Friday, September 02, 2005

liturgical formation

Romeo Castellucci, a founder of Italy's radical theatre troupe Societas Raffaello Sanzio, has some things to say about the formative qualities of drama. In the May, 2004, edition of PAJ, she says:

A spiritual connection exists between us and the classics; through them it's possible to reconnect with the individual and with the universality of the individual, it is also possible to find the familiar as well as real solitude. . . . Work with the classics demands that we confront the traditional, but that is precisely why the work can surpass the traditional, but never in a literary way. Therefore one mustn't tackle these classical texts as a superstitious person who believes the classics to be safe; quite the opposite. One must make an effort to put them to the test of fire, in order to better determine their supportive structure, which leads exactly to the revelation that they speak to everyone, to the frail and private nature of every individual. And the book, as object, is no more. [Therefore, within the universal] it is possible to work, it's possible to live. In freedom.

The connection between the individual, the universal, bodily performance (she calls the body, "the most concise form of commnication possible and also the most disconcerting, the most pointed." Castellucci later calls the body, "the point of departure and probably also the point of arrival," and again later, "shape, weight, age, walk . . . they're all elements that create the truth of the person's body and that spill over willy nilly, into the dramatic fabric," and, finally, she says that drama can make a "rhetorical body.") and freedom says much about the powerful effect liturgy has on the religious formation of individuals.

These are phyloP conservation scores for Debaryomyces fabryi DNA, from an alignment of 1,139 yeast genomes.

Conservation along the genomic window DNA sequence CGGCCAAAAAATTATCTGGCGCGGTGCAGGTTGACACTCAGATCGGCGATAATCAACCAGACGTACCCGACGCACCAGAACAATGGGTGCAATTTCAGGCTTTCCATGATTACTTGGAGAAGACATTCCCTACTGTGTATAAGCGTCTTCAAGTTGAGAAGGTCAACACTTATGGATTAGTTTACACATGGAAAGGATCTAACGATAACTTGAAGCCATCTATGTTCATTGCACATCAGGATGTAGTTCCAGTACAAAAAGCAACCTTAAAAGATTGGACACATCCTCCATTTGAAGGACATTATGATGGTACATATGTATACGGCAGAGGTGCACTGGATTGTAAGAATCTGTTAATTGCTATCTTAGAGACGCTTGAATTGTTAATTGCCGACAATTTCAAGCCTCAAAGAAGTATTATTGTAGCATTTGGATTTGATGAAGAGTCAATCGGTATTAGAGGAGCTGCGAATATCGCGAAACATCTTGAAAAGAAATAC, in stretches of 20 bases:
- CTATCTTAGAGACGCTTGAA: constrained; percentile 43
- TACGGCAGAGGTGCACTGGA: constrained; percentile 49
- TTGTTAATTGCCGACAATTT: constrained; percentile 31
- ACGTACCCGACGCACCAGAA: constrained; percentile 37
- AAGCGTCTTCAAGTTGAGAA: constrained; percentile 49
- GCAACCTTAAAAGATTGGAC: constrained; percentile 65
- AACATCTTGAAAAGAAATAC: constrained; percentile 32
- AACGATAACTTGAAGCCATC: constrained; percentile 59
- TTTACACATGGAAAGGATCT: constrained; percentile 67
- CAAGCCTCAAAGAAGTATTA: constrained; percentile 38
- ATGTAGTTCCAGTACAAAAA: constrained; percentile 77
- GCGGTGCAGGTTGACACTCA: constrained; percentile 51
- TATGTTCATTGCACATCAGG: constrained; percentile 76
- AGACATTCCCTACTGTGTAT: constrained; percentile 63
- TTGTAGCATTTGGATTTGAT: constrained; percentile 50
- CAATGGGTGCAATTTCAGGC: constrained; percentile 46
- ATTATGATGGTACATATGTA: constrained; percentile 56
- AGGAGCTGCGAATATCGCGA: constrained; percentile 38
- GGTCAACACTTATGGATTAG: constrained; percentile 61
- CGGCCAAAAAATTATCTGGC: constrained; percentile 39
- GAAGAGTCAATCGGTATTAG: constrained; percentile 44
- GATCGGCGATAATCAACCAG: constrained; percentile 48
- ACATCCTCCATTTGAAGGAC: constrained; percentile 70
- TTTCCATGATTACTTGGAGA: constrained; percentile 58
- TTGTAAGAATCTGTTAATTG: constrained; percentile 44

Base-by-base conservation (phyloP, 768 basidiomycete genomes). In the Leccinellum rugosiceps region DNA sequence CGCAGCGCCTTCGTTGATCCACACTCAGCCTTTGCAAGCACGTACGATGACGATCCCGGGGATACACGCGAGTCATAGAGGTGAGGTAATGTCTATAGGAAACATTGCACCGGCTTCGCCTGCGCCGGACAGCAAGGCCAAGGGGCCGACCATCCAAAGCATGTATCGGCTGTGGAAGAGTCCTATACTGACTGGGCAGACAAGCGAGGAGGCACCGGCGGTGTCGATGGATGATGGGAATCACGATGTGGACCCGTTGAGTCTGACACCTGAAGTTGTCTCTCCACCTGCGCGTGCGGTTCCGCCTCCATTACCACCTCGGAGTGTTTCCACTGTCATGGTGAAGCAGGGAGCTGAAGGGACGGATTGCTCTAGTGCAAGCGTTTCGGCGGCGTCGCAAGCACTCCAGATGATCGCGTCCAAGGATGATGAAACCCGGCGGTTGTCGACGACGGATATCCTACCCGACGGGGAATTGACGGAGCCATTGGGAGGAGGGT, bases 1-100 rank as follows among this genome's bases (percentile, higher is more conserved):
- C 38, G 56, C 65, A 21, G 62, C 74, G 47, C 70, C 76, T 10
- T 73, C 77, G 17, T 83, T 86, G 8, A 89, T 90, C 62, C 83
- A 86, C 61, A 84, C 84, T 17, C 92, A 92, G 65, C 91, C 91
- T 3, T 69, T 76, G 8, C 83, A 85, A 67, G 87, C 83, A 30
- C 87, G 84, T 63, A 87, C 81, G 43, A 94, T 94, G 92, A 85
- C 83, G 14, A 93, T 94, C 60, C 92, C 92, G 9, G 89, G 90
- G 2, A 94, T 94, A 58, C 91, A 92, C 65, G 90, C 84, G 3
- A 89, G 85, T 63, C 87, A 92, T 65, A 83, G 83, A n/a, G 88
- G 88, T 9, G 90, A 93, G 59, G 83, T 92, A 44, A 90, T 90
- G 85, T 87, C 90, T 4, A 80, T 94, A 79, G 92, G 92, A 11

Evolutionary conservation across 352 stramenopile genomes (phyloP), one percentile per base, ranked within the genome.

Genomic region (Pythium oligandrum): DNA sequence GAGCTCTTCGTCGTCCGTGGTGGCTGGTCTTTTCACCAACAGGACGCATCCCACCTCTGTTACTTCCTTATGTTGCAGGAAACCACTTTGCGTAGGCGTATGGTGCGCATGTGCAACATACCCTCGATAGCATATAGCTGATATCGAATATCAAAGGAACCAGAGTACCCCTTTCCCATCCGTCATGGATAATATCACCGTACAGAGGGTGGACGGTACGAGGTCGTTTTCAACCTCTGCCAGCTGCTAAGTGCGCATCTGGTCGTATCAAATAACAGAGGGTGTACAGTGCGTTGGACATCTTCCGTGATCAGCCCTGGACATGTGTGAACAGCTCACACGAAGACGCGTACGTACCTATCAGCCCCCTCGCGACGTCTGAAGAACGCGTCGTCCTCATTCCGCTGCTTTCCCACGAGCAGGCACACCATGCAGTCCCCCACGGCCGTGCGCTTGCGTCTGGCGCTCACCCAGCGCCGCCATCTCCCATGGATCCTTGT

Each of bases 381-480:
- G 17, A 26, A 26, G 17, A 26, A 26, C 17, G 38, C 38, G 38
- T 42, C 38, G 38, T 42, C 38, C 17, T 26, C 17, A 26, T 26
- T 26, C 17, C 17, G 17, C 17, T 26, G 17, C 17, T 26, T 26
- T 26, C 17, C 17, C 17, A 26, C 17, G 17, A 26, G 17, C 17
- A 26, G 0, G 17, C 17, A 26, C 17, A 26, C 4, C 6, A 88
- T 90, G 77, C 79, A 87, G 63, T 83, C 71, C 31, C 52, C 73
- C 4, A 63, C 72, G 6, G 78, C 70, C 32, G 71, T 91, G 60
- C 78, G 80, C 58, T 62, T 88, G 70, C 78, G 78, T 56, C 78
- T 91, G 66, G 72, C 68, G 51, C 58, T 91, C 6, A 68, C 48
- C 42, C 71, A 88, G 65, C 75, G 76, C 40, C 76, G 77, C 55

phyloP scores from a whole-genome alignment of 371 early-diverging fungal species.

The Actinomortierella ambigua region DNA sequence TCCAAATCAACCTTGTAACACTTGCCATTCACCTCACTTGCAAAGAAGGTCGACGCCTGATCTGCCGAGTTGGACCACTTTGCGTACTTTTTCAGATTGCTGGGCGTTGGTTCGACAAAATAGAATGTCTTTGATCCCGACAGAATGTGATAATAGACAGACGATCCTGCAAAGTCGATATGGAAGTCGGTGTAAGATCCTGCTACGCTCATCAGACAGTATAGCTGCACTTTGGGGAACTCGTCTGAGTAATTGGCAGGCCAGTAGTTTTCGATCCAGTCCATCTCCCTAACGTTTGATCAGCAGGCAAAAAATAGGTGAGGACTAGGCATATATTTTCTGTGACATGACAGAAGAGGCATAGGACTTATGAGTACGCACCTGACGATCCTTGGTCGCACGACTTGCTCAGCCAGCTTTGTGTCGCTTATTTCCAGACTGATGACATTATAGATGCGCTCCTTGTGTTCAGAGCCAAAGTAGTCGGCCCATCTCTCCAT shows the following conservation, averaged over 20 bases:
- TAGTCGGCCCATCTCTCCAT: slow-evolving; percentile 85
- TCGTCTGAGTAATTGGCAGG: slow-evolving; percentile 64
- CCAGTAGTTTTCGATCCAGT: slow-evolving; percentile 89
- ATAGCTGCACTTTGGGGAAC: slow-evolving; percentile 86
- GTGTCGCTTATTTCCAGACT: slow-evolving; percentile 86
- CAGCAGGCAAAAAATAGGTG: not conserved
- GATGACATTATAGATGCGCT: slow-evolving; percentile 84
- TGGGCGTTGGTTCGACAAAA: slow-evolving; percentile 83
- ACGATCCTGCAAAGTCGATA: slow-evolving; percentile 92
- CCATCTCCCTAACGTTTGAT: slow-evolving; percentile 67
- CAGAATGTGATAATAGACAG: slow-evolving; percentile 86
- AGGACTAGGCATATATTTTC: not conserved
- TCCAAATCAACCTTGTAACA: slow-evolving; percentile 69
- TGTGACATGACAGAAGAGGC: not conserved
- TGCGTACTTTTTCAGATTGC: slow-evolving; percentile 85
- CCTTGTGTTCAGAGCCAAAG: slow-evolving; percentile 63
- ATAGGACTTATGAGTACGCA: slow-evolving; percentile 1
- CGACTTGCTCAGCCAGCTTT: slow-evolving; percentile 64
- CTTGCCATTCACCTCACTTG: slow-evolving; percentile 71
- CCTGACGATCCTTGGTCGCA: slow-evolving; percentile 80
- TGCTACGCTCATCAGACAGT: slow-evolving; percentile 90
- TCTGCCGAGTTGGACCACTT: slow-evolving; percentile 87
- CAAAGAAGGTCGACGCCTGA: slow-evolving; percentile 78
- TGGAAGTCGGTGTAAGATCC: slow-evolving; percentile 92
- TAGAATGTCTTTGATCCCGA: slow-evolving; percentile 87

The connectedness between performance and education applies directly to the way liturgy enacts the formation and education of the Christian. Churches must take their liturgical praxis seriously. They must take responsibility for what they say--and this applies to every church tradition. No one can dismiss liturgy as an accretion, or as a high church phenomenon. One cannot put it aside as wrote formula and ritual. Liturgy is etymologically "the work of the people." Every form of church polity, political assembly, or social interaction contains an element of liturgy. Call it socialization, but by walking the pre-determined steps, by saying the pre-determined words, and by inserting ourselves into the dramatic roles assigned to us by the innumerable valences of any culture, we become to a great-degree what we are. We learn by doing. Repetition does its work until the lessons go into the blood and tissue of muscle memory. And we do this to achieve the effortless freedom that comes when what is learned and who we are can no longer be separated. This is the function of liturgy.

So the question in the churches is not whether to have liturgy, but what effect our own accepted liturgy produces. What messages are we sending? What are we saying by the corporate body language of our assembly?

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